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Exploring the Existence of the Supreme Deity Concept in Igbo Pre-Missionary Contact Religious Thought

By Institute Of African Studies, University Of Nigeria, Nsukka.

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Abstract
Some studies assert with evidence that the concept of a supreme God is foreign to Igbo pre-missionary contact religious thoughts. They mostly point to western influences on such a “supremacy” concept in both the minds of the early observers of the Igbo and in the Igbo themselves who had been either proselytized or swayed by the proselytization of Christianity, consciously or not. Other scholars confirm the presence of a supreme God in Igbo religious thoughts. Using Georg Hegel’s Dialectic and Uzodinma Nwala’s Radical Interpenetration as theoretical framework, this work presents both views, collecting data through documentary evidence of ethnographic reports and closely examining the perspectives of ethnographic reports in pursuit of any undeniable proof of the existence and extent of structure and popularity of the concept of supreme deification in Igbo thoughts. The evolution of Igbo traditional religious systems catalyzed by migrant knowledge and the adoption and syncretization of the appurtenances of outside cultures were investigated. The researchers came to the deduction that for the pre-Aro adult Igbo, the definition of supreme Deity is different from western thinking today in that a supreme Deity is particularistic or universal in a decentralized form for a given Igbo clan and from the viewpoint of that clan, the deity is the highest among gods in the world (where “world” meant a smaller sphere than is seen today). Before Aro, then, many politically acephalous Igbo clans attributed supremacy to Ani, the Earth deity. Ani was popularized by the pre-missionary contact Nri (500BC -1500AD) who came from the east (Igala-Jukun-Hamito-Semitic cultures) with Chukwu (as a concept, not name)...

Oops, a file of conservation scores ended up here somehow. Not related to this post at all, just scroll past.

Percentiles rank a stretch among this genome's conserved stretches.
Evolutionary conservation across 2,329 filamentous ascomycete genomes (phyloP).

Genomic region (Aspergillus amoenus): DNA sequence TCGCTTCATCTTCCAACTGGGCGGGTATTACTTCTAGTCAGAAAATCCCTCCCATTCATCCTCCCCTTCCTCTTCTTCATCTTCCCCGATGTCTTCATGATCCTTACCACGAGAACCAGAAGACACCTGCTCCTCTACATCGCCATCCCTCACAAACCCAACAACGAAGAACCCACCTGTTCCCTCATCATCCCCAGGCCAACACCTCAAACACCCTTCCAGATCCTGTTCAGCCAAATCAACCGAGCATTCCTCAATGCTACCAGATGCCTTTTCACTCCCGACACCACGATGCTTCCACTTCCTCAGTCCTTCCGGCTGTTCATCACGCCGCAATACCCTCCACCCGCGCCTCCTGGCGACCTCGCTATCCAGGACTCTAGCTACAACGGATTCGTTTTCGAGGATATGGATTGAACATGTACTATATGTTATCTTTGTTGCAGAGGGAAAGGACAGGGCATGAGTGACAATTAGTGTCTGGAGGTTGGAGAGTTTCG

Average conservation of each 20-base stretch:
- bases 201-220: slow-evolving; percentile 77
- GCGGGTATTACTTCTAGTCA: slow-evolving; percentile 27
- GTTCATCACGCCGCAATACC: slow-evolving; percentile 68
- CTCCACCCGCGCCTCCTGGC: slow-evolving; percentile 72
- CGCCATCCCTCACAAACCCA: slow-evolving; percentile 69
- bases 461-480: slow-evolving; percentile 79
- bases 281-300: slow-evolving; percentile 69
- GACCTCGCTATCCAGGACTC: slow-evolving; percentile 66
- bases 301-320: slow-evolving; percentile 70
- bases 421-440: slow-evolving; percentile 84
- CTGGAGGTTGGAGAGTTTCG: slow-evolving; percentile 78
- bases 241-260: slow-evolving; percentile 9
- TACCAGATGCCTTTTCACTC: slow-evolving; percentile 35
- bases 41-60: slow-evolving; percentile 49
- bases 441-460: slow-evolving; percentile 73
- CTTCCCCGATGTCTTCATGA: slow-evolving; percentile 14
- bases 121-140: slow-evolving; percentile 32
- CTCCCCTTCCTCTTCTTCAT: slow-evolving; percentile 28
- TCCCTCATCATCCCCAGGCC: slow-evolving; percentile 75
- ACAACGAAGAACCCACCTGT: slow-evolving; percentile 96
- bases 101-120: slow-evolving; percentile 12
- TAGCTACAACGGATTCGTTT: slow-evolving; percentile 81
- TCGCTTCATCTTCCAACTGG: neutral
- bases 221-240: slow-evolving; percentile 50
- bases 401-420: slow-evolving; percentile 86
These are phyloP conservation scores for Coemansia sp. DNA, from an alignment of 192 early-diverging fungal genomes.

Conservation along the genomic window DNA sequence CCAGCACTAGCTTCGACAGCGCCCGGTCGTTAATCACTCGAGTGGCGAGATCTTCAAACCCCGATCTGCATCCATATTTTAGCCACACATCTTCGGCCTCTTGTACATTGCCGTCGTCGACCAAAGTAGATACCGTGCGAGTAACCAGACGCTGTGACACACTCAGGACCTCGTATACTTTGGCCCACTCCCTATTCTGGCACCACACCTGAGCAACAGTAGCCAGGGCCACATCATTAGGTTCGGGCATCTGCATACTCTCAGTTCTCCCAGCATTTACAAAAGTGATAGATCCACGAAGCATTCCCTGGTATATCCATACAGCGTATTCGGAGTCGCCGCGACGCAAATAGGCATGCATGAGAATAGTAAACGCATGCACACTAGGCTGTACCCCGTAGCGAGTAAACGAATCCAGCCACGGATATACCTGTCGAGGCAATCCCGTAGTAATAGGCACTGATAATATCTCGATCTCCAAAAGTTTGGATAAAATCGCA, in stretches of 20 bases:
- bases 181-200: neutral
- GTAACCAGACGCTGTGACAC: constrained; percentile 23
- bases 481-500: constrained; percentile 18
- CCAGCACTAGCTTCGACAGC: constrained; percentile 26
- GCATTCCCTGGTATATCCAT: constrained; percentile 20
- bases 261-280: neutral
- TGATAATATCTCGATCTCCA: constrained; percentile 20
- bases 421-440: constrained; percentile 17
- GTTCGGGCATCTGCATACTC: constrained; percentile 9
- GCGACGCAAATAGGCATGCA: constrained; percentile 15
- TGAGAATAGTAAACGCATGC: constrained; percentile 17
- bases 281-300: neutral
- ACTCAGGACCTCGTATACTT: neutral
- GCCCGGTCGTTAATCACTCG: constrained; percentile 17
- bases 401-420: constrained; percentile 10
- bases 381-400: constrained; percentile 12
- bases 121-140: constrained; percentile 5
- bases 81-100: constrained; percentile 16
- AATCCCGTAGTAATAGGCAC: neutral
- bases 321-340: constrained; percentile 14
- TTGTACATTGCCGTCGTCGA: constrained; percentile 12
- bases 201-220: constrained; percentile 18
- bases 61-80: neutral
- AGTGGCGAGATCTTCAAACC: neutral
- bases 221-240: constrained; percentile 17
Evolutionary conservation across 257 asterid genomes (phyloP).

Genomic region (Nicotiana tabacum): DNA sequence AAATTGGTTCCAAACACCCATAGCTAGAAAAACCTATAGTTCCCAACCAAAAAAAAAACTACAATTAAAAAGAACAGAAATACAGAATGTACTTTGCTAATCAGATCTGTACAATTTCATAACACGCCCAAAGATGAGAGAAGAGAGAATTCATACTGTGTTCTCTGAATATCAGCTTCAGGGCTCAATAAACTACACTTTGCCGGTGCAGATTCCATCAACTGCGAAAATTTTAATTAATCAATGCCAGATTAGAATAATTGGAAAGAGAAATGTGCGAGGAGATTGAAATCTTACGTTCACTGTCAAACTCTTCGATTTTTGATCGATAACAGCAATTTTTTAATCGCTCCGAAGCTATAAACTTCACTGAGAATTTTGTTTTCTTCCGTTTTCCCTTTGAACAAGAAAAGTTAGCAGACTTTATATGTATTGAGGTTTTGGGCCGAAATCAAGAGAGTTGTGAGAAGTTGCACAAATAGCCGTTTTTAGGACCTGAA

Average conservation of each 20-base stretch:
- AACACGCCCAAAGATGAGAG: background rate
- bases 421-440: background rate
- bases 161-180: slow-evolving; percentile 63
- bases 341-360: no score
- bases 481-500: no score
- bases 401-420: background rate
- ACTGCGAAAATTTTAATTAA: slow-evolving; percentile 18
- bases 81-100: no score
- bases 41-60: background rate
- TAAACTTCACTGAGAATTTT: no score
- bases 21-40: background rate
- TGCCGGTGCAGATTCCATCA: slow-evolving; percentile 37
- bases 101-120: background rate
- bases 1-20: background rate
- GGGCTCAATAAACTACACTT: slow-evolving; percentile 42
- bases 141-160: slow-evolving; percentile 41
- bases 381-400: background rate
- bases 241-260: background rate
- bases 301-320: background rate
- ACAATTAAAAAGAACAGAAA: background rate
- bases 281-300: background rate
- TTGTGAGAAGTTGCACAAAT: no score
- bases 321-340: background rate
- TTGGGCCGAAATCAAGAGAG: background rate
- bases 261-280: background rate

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Institute Of African Studies, University Of Nigeria, Nsukka.

http://www.unn.edu.ng/academics/institute/institute-of-african-studies-2/
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